BSNL had a robust growth, both in revenue, as well in profits till 2007 and was on the march to be the leader in telecom sector, both in landline as well as mobile section. By cancelling the procurement of 45 million mobile equipments in 2007 and 95 million later, the government maintained that BSNL is stunted and blocked it from expanding the services. In addition, all the assurances on financial viability by the government at the time of corporatisation, like grant of ADC, Reimbursement of Licence Fee, subsidy from USO Fund etc, were either withdrawn or reduced drastically making BSNL unviable.
The company revenue, which used to be around Rs. 40,000 crore has come down to about Rs. 27,000 crore now. Profit has made way for loss for the last three years. This situation has resulted mainly due to the anti-PSU policy of the government and the inefficient management. The casual attitude of the employees also has a share in the present situation.
The government has been continuously adopting a pro-private policy succumbing to the pressures of the corporates more than the interests of BSNL, its own company. There has been no equal field between BSNL and the PSUs at any stage. This situation has been capitalised by the corporates which has resulted in big scams and evasion of taxes and big loss to the company like in 2G scam.
The Unions of non-executives and executives have initiated a programme called “Subscriber Delight Year” for improving the services and also the financial viability. This has resulted in a favourable change, though nominal. The management has agreed to procure mobile equipment, cables, telephone instruments, broadband modems etc., the non-availability of which has adversely affected development, expansion and service. The procurement process has started which will improve the services. Seminars, meetings etc. are being organised by the unions to educate and train the workers for improving the services.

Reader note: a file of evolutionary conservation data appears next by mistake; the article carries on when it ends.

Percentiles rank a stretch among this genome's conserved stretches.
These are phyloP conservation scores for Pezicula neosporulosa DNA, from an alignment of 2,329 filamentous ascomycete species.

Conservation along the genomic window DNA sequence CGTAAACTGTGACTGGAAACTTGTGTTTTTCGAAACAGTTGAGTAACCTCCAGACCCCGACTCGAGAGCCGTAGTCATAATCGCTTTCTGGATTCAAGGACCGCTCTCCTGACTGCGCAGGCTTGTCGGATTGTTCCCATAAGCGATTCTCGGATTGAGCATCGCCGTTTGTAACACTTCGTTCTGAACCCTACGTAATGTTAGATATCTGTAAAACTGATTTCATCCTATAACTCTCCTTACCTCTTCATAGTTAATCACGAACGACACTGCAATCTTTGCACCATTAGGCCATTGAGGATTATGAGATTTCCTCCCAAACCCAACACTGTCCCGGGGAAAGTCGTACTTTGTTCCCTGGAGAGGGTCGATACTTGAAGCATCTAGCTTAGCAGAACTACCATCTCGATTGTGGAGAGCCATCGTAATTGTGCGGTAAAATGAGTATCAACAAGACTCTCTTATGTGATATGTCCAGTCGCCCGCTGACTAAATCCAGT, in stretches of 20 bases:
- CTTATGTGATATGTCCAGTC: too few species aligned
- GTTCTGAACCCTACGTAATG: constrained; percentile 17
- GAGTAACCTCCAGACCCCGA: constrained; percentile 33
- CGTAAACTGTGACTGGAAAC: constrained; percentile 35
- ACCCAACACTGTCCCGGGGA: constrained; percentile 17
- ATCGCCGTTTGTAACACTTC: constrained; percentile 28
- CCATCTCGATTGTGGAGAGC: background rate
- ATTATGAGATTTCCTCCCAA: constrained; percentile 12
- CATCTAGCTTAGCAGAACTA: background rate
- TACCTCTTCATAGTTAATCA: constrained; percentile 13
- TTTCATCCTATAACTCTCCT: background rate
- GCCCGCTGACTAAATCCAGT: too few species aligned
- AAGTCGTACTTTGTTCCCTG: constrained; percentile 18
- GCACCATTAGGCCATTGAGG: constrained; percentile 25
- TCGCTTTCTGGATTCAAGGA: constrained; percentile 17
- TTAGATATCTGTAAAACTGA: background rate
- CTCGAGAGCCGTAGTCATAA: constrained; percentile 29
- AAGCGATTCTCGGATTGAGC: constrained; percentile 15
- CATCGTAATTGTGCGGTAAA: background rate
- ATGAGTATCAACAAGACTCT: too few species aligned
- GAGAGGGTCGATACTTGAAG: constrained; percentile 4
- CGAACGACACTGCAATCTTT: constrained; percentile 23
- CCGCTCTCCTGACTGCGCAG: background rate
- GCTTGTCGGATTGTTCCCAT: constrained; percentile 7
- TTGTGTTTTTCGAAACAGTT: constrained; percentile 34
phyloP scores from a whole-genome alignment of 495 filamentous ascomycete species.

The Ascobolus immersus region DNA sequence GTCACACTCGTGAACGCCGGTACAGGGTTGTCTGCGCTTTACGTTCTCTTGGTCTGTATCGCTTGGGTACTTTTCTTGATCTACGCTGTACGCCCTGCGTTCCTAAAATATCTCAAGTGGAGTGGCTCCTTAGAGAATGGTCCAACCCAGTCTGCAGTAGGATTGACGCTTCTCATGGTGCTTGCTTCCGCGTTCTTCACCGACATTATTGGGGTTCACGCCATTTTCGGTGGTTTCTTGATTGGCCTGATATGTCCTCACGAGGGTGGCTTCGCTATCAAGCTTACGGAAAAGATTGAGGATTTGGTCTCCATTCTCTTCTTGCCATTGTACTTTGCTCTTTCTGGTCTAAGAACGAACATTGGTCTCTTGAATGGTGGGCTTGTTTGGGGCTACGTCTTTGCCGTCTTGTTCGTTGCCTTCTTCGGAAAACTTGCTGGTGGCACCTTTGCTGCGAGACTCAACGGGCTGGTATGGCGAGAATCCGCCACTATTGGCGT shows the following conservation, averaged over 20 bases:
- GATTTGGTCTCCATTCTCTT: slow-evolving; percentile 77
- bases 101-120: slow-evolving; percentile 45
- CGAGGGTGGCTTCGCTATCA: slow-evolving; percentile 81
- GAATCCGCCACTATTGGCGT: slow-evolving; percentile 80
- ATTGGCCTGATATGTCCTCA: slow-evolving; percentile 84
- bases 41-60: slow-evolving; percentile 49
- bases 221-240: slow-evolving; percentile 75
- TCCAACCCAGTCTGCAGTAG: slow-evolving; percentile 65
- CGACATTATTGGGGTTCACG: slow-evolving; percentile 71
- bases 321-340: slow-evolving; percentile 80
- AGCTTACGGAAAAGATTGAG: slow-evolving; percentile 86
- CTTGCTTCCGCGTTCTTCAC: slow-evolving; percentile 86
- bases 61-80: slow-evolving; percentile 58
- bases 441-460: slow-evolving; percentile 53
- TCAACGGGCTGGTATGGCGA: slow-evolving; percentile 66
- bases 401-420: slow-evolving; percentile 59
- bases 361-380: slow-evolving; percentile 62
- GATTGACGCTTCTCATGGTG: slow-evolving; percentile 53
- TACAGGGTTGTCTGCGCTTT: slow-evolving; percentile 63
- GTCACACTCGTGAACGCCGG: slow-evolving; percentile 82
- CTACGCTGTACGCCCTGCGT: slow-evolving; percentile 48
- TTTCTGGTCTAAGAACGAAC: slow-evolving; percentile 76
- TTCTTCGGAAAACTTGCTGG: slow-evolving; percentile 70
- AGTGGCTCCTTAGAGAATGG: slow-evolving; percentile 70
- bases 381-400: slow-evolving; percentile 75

About 10,000 to 15,000 employees are retiring every year and no new recruitments are being done. As a result, the staff has been reduced from about 3,50,000 in 2000 to 2,74,000 in 2012. This naturally has adversely affected the services. Instead of regular workers, contract workers are being engaged. There are about one lakh casual and contract workers who are inhumanly exploited, by denying minimum wage, social security measures etc.
To bring back BSNL to its glorious past, the government has to implement its assurance on the financial viability of the company; the management has to improve its functioning and the workers have to work with more commitment and determination to improve the services. With its more than 30,000 offices, exchanges all over the country, the largest network of infrastructure including cables, more than 50,000 skilled engineers and two lakh committed workers and support from the public, there is no reason why BSNL could not expand, develop and improve the services. The telecom services in the country could not be handed over to the profit-motivated corporates who will squeeze the public once BSNL and MTNL become non-existent.
(About the Contributor: V.A.N. Namboodiri is President of the BSNL Employees Union, the recognised union in the telecom PSU. He is the President of BSNL Casual and Contract Workers Federation as also the convener of Joint Action Committee of BSNL Unions /Associations of Non-Executives and Executives)
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